Respiratory Distress

    IDMs are at risk for both respiratory distress syndrome and transient tachypnea.

     Transient Tachypnea

    o caused by retained lung fluid or failure to clear lung fluid

    o present first hour of life and resolves within 96 hours

    o Signs/Symptoms: resp. rate 60-140 breaths per min, grunting, mild

    retractions, nasal flaring, possible mild cyanosis, no rales

    o Actions: maintain hydration and feeding, oxygen as needed to keep ABGs

    within normal limits

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     Respiratory Distress Syndrome

    o RDS from hyperinsulinemia induced delayed maturation of type II

    alveolar cells, which produce surfactant. Insufficient surfactant results.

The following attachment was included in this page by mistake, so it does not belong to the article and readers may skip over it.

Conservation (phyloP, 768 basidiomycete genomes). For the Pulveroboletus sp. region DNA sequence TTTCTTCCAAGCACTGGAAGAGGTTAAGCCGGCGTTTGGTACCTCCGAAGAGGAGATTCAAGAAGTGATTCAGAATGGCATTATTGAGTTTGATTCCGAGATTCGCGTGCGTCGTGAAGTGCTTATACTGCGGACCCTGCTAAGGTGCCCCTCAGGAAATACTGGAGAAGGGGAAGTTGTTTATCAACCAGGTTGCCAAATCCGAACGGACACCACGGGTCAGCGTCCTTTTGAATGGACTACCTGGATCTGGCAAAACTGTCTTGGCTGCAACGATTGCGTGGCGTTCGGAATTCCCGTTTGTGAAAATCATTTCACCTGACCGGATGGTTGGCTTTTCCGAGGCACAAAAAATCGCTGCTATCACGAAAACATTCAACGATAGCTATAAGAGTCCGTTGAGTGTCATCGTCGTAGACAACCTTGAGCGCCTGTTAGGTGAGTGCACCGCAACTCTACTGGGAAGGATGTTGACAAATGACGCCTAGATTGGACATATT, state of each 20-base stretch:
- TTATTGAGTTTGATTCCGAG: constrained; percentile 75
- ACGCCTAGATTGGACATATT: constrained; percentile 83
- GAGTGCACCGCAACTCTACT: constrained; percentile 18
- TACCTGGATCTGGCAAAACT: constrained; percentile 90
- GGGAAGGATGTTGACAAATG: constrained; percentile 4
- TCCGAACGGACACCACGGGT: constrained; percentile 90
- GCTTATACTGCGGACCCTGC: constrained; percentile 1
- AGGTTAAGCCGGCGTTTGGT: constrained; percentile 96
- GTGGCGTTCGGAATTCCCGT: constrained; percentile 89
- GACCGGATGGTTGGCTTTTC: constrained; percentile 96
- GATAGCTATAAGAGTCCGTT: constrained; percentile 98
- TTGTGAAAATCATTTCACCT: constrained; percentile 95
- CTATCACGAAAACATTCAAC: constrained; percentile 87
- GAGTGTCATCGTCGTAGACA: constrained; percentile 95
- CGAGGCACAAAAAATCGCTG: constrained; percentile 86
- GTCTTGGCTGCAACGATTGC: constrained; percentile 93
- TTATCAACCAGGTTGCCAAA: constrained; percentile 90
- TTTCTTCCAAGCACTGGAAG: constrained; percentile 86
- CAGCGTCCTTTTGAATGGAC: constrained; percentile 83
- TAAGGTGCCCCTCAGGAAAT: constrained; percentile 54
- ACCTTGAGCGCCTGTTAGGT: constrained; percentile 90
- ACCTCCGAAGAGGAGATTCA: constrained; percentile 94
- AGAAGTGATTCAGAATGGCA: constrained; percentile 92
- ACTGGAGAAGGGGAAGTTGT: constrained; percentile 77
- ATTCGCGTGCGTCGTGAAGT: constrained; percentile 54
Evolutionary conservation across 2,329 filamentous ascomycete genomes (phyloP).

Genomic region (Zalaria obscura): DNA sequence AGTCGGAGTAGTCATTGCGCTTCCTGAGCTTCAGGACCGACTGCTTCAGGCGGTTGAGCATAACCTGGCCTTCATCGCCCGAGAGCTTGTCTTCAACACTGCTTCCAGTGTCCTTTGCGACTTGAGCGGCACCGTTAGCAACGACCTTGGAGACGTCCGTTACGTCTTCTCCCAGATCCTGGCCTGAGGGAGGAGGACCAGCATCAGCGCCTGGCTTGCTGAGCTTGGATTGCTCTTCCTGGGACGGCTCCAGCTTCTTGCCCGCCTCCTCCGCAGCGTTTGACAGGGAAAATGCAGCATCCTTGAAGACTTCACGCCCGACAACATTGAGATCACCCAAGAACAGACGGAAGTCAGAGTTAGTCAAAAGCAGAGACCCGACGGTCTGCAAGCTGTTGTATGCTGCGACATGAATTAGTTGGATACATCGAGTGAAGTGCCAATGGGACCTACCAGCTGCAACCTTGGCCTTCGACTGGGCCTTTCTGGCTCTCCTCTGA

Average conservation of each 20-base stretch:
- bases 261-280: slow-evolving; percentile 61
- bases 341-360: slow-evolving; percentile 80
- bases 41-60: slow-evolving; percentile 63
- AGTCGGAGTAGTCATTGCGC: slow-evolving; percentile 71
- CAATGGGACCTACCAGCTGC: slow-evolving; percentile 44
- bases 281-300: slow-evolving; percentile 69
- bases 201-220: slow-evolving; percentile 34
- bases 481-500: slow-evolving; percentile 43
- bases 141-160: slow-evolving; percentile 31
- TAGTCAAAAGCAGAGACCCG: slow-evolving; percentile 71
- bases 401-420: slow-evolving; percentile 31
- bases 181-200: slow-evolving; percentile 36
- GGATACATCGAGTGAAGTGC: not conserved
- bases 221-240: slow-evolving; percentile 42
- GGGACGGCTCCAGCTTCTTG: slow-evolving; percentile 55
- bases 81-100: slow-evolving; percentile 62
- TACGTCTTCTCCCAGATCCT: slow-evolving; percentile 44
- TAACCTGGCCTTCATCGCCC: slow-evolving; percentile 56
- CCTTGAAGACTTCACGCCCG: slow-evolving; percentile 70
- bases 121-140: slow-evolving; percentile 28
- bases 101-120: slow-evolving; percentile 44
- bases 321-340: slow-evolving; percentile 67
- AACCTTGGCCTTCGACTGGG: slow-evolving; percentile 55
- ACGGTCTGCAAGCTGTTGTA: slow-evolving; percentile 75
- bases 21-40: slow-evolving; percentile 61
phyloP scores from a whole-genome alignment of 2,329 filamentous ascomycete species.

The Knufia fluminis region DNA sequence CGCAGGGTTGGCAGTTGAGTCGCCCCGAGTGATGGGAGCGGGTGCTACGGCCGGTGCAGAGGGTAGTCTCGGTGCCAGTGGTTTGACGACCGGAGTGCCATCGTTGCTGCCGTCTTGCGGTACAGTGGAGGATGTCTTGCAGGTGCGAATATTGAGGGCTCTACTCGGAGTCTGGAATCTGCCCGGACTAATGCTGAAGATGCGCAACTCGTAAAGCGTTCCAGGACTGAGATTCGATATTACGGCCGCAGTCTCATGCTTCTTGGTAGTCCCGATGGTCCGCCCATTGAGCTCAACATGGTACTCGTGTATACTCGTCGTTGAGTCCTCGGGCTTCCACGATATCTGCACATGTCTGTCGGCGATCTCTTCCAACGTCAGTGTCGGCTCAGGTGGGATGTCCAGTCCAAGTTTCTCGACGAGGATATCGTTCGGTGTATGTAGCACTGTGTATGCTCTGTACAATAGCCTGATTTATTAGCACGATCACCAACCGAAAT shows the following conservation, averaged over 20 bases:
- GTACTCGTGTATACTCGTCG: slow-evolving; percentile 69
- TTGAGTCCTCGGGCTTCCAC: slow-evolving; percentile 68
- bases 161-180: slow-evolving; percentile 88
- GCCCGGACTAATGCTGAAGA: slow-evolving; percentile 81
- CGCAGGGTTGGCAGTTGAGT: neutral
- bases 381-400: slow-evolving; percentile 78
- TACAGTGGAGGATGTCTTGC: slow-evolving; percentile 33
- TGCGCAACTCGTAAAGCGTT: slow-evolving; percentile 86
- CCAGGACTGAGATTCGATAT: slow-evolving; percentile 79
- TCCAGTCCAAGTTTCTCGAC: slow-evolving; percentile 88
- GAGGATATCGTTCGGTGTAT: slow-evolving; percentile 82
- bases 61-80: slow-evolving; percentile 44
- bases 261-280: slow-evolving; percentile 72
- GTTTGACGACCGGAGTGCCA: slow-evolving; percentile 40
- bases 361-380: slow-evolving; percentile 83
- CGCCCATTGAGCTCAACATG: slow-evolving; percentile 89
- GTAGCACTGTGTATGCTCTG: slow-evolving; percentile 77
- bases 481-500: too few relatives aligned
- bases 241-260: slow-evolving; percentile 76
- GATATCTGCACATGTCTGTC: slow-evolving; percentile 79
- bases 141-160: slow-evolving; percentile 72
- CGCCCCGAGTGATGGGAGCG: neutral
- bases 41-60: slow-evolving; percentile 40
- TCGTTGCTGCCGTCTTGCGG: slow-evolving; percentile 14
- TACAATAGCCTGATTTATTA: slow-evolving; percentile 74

maybe complicated by persistent pulmonary hypertension

    o Ideally, delivery occurs when lungs are mature, as evidence by

    lecithin/sphingomyelin ratio greater than 2:1 or phosphatidylglycerol >3%

    o Signs/Symptoms: Grunting, nasal flaring, retracting, tachypnea >60

    breaths/min, decreased or unequal breaths sounds on auscultation, skin is

    pale, dusky, or cyanotic.

    o Actions: Decrease stress and stimuli, prevent cold stress. Initially may

    give blow by oxygen, but the neonate may need resuscitation and

    intubation. Exogenous surfactant may be administered. Maintain hydration

    and follow ABGs.

Cardiac Anomalies

    Cardiac anomalies are present in 30% of IDMs and 10% of these IDMs have heart failure.

     Intraventricular septal hypertrophy

    o Related to glycogen deposition in the septum. Directly correlates to the

    degree of maternal hyperglycemia. Although, women with diet controlled

    GDM can have infants with this anomaly.

    o Often will spontaneous resolve over time. Can result in hypertophic

    subaortic stenosis, in which case cardiomyopahty may result